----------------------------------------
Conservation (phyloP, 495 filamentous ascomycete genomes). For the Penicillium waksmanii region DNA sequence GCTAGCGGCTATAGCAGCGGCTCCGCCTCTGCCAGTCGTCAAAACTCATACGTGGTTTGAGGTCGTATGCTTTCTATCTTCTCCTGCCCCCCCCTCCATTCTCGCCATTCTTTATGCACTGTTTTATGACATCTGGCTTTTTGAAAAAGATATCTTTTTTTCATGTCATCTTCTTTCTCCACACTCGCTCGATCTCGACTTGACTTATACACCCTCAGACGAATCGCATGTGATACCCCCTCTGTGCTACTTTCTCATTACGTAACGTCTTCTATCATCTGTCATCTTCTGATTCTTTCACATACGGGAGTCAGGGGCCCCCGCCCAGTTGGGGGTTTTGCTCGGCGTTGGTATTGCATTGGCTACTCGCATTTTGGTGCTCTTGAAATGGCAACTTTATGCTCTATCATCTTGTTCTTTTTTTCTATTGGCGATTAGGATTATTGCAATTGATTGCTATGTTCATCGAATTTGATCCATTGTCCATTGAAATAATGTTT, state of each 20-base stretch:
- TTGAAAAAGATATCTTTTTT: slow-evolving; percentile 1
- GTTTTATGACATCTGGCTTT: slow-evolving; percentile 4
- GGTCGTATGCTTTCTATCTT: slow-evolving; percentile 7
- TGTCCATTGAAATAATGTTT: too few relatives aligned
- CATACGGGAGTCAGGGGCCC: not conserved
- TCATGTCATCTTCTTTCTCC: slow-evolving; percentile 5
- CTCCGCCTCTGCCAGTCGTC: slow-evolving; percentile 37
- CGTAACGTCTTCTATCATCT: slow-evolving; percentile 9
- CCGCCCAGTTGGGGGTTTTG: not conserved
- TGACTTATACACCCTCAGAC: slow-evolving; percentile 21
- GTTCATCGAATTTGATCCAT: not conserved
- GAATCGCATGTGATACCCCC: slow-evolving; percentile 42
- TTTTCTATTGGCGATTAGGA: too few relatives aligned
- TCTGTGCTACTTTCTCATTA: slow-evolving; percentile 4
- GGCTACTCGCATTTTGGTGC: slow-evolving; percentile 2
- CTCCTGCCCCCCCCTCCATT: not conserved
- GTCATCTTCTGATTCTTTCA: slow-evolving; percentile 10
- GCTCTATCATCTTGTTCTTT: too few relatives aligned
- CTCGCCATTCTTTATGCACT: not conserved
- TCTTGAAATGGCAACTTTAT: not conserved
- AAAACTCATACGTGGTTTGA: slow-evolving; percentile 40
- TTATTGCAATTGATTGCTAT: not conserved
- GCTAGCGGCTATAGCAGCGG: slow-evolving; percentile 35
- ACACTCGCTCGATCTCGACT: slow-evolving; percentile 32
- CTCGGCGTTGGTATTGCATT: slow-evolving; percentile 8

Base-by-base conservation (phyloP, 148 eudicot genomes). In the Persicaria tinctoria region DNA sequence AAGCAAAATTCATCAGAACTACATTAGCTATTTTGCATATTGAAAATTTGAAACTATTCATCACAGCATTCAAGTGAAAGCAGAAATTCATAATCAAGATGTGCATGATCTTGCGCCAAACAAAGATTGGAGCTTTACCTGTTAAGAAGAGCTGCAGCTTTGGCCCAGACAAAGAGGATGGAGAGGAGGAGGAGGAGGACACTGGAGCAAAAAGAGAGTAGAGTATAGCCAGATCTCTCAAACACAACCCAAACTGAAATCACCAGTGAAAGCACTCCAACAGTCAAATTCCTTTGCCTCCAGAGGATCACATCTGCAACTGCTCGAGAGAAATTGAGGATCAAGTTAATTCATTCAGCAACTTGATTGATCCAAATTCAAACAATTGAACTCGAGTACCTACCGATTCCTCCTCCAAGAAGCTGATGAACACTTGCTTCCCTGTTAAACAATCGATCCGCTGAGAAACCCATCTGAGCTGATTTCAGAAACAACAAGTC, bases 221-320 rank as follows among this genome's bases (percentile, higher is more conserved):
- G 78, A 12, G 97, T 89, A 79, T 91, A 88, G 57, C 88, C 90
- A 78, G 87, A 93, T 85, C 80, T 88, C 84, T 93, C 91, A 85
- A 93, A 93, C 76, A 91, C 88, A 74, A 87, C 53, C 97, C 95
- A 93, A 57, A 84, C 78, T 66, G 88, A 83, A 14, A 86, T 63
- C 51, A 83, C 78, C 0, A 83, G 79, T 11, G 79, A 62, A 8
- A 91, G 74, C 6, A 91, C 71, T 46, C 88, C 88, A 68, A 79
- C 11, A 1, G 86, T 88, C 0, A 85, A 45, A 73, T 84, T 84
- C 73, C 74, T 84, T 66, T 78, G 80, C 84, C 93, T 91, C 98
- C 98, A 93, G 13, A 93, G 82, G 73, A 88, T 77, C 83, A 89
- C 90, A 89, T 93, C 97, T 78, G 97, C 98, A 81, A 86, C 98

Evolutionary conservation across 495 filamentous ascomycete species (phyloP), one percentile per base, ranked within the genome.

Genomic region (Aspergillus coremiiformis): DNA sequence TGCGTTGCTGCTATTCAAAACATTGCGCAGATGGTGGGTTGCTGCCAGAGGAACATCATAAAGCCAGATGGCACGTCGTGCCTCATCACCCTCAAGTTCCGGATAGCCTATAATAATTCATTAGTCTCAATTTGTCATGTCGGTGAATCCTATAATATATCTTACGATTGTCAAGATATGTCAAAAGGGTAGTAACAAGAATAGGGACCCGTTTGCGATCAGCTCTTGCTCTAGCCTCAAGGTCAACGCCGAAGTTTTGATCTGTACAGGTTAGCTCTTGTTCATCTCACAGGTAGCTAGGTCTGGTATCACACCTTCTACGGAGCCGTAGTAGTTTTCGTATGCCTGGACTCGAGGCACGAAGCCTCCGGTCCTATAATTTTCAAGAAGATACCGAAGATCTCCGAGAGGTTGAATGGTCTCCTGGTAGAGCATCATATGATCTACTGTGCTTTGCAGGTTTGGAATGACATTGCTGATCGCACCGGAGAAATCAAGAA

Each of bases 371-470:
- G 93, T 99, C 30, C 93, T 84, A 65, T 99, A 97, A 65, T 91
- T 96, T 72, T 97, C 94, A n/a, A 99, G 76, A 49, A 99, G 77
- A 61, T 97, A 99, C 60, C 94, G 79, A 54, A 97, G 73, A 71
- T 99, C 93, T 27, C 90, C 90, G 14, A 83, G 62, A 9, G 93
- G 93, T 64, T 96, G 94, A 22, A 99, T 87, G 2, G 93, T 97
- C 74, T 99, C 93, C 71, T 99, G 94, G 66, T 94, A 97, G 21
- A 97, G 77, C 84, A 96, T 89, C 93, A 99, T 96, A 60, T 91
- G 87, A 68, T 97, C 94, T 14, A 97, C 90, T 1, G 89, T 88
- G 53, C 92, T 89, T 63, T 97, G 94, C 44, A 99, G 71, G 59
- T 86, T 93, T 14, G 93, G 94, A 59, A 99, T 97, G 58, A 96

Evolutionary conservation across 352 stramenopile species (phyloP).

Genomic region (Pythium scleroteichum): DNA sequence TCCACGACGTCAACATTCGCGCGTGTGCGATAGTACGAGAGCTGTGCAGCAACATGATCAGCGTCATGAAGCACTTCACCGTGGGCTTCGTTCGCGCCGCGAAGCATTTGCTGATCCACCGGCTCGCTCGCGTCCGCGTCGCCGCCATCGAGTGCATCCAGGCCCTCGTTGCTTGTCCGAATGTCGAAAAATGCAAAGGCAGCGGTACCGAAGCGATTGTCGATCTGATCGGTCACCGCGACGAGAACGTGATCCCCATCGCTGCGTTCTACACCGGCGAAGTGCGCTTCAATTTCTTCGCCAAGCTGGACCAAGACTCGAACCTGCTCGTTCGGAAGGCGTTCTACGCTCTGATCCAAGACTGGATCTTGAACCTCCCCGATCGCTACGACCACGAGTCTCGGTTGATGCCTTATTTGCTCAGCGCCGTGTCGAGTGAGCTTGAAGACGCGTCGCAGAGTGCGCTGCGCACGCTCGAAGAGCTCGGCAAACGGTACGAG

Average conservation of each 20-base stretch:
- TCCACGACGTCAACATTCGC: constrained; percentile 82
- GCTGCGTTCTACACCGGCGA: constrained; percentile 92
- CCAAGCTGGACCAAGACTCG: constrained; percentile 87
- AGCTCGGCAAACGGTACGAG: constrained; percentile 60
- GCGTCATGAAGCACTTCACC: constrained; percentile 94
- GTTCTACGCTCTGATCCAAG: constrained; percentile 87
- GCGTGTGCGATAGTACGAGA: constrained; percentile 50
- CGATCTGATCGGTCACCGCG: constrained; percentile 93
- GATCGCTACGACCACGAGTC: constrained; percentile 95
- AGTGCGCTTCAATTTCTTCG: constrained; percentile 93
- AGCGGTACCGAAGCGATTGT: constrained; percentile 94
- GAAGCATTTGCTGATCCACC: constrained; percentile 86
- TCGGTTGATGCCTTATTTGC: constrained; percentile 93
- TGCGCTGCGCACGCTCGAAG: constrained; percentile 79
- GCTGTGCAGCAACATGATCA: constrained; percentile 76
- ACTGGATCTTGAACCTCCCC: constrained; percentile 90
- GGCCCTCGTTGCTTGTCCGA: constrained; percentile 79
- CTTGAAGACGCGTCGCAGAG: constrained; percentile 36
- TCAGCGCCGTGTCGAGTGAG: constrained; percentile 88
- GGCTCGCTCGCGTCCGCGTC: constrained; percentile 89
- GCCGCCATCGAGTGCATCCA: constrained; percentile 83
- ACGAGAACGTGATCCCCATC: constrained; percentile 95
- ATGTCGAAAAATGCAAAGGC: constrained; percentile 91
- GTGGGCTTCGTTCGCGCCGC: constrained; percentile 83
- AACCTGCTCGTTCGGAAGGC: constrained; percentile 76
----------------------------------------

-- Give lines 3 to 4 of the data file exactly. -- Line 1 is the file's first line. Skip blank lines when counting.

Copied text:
- GTTTTATGACATCTGGCTTT: slow-evolving; percentile 4
- GGTCGTATGCTTTCTATCTT: slow-evolving; percentile 7